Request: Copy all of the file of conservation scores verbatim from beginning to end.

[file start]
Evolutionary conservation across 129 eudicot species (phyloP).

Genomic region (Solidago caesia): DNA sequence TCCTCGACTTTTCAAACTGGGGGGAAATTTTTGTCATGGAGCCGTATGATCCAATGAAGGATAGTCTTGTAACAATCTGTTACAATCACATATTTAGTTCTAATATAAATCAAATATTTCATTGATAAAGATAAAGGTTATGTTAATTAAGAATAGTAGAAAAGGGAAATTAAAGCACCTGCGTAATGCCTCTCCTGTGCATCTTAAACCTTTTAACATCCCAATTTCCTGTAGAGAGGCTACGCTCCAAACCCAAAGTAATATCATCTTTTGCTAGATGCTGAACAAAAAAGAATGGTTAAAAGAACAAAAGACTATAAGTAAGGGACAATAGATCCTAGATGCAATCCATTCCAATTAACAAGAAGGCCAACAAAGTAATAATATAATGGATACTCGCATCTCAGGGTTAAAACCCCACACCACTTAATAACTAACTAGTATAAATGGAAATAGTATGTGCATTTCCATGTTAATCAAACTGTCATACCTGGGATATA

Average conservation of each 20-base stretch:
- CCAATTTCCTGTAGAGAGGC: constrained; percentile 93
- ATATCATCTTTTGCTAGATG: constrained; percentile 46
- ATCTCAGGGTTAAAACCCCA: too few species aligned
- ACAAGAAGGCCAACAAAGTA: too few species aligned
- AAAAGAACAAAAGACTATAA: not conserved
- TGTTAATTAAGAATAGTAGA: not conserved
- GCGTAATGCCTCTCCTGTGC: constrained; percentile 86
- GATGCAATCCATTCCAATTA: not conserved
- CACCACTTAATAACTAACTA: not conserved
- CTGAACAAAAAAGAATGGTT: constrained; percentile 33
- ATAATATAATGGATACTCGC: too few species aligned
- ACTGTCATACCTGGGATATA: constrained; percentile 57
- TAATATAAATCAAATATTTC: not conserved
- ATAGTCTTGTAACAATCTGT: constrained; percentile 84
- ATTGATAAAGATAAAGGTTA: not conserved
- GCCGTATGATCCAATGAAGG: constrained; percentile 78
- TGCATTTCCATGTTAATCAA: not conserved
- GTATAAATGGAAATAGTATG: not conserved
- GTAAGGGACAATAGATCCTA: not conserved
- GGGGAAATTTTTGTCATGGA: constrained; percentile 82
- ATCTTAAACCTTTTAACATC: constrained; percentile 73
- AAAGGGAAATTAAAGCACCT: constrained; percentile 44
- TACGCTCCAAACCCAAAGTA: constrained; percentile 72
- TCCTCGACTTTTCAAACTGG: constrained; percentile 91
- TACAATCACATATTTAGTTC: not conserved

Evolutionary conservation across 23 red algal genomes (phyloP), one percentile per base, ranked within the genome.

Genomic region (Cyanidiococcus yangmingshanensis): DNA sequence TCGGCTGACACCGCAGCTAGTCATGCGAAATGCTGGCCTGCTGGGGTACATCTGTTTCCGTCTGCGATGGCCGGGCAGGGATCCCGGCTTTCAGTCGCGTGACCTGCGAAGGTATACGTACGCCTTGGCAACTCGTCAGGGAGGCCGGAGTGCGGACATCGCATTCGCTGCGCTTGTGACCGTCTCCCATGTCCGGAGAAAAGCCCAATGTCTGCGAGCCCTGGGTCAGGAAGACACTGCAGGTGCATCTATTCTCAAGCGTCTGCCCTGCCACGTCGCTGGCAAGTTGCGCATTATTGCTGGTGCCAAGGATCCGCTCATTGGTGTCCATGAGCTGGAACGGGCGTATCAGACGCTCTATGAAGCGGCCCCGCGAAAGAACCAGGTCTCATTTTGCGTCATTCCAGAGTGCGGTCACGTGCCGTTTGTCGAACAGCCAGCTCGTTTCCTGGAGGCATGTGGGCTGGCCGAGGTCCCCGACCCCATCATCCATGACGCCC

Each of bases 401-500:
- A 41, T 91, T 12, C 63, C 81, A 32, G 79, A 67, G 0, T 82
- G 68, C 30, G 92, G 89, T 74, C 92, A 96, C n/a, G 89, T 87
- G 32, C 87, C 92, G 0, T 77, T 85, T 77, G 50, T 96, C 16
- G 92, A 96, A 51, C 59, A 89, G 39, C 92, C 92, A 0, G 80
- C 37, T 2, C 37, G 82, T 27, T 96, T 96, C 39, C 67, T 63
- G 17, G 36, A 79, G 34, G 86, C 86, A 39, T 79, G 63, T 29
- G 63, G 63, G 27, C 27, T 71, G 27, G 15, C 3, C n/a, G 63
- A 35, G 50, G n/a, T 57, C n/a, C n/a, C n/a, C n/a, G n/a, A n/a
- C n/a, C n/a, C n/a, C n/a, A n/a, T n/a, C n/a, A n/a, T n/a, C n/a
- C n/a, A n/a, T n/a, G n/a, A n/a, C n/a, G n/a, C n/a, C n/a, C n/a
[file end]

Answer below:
Evolutionary conservation across 129 eudicot species (phyloP).

Genomic region (Solidago caesia): DNA sequence TCCTCGACTTTTCAAACTGGGGGGAAATTTTTGTCATGGAGCCGTATGATCCAATGAAGGATAGTCTTGTAACAATCTGTTACAATCACATATTTAGTTCTAATATAAATCAAATATTTCATTGATAAAGATAAAGGTTATGTTAATTAAGAATAGTAGAAAAGGGAAATTAAAGCACCTGCGTAATGCCTCTCCTGTGCATCTTAAACCTTTTAACATCCCAATTTCCTGTAGAGAGGCTACGCTCCAAACCCAAAGTAATATCATCTTTTGCTAGATGCTGAACAAAAAAGAATGGTTAAAAGAACAAAAGACTATAAGTAAGGGACAATAGATCCTAGATGCAATCCATTCCAATTAACAAGAAGGCCAACAAAGTAATAATATAATGGATACTCGCATCTCAGGGTTAAAACCCCACACCACTTAATAACTAACTAGTATAAATGGAAATAGTATGTGCATTTCCATGTTAATCAAACTGTCATACCTGGGATATA

Average conservation of each 20-base stretch:
- CCAATTTCCTGTAGAGAGGC: constrained; percentile 93
- ATATCATCTTTTGCTAGATG: constrained; percentile 46
- ATCTCAGGGTTAAAACCCCA: too few species aligned
- ACAAGAAGGCCAACAAAGTA: too few species aligned
- AAAAGAACAAAAGACTATAA: not conserved
- TGTTAATTAAGAATAGTAGA: not conserved
- GCGTAATGCCTCTCCTGTGC: constrained; percentile 86
- GATGCAATCCATTCCAATTA: not conserved
- CACCACTTAATAACTAACTA: not conserved
- CTGAACAAAAAAGAATGGTT: constrained; percentile 33
- ATAATATAATGGATACTCGC: too few species aligned
- ACTGTCATACCTGGGATATA: constrained; percentile 57
- TAATATAAATCAAATATTTC: not conserved
- ATAGTCTTGTAACAATCTGT: constrained; percentile 84
- ATTGATAAAGATAAAGGTTA: not conserved
- GCCGTATGATCCAATGAAGG: constrained; percentile 78
- TGCATTTCCATGTTAATCAA: not conserved
- GTATAAATGGAAATAGTATG: not conserved
- GTAAGGGACAATAGATCCTA: not conserved
- GGGGAAATTTTTGTCATGGA: constrained; percentile 82
- ATCTTAAACCTTTTAACATC: constrained; percentile 73
- AAAGGGAAATTAAAGCACCT: constrained; percentile 44
- TACGCTCCAAACCCAAAGTA: constrained; percentile 72
- TCCTCGACTTTTCAAACTGG: constrained; percentile 91
- TACAATCACATATTTAGTTC: not conserved

Evolutionary conservation across 23 red algal genomes (phyloP), one percentile per base, ranked within the genome.

Genomic region (Cyanidiococcus yangmingshanensis): DNA sequence TCGGCTGACACCGCAGCTAGTCATGCGAAATGCTGGCCTGCTGGGGTACATCTGTTTCCGTCTGCGATGGCCGGGCAGGGATCCCGGCTTTCAGTCGCGTGACCTGCGAAGGTATACGTACGCCTTGGCAACTCGTCAGGGAGGCCGGAGTGCGGACATCGCATTCGCTGCGCTTGTGACCGTCTCCCATGTCCGGAGAAAAGCCCAATGTCTGCGAGCCCTGGGTCAGGAAGACACTGCAGGTGCATCTATTCTCAAGCGTCTGCCCTGCCACGTCGCTGGCAAGTTGCGCATTATTGCTGGTGCCAAGGATCCGCTCATTGGTGTCCATGAGCTGGAACGGGCGTATCAGACGCTCTATGAAGCGGCCCCGCGAAAGAACCAGGTCTCATTTTGCGTCATTCCAGAGTGCGGTCACGTGCCGTTTGTCGAACAGCCAGCTCGTTTCCTGGAGGCATGTGGGCTGGCCGAGGTCCCCGACCCCATCATCCATGACGCCC

Each of bases 401-500:
- A 41, T 91, T 12, C 63, C 81, A 32, G 79, A 67, G 0, T 82
- G 68, C 30, G 92, G 89, T 74, C 92, A 96, C n/a, G 89, T 87
- G 32, C 87, C 92, G 0, T 77, T 85, T 77, G 50, T 96, C 16
- G 92, A 96, A 51, C 59, A 89, G 39, C 92, C 92, A 0, G 80
- C 37, T 2, C 37, G 82, T 27, T 96, T 96, C 39, C 67, T 63
- G 17, G 36, A 79, G 34, G 86, C 86, A 39, T 79, G 63, T 29
- G 63, G 63, G 27, C 27, T 71, G 27, G 15, C 3, C n/a, G 63
- A 35, G 50, G n/a, T 57, C n/a, C n/a, C n/a, C n/a, G n/a, A n/a
- C n/a, C n/a, C n/a, C n/a, A n/a, T n/a, C n/a, A n/a, T n/a, C n/a
- C n/a, A n/a, T n/a, G n/a, A n/a, C n/a, G n/a, C n/a, C n/a, C n/a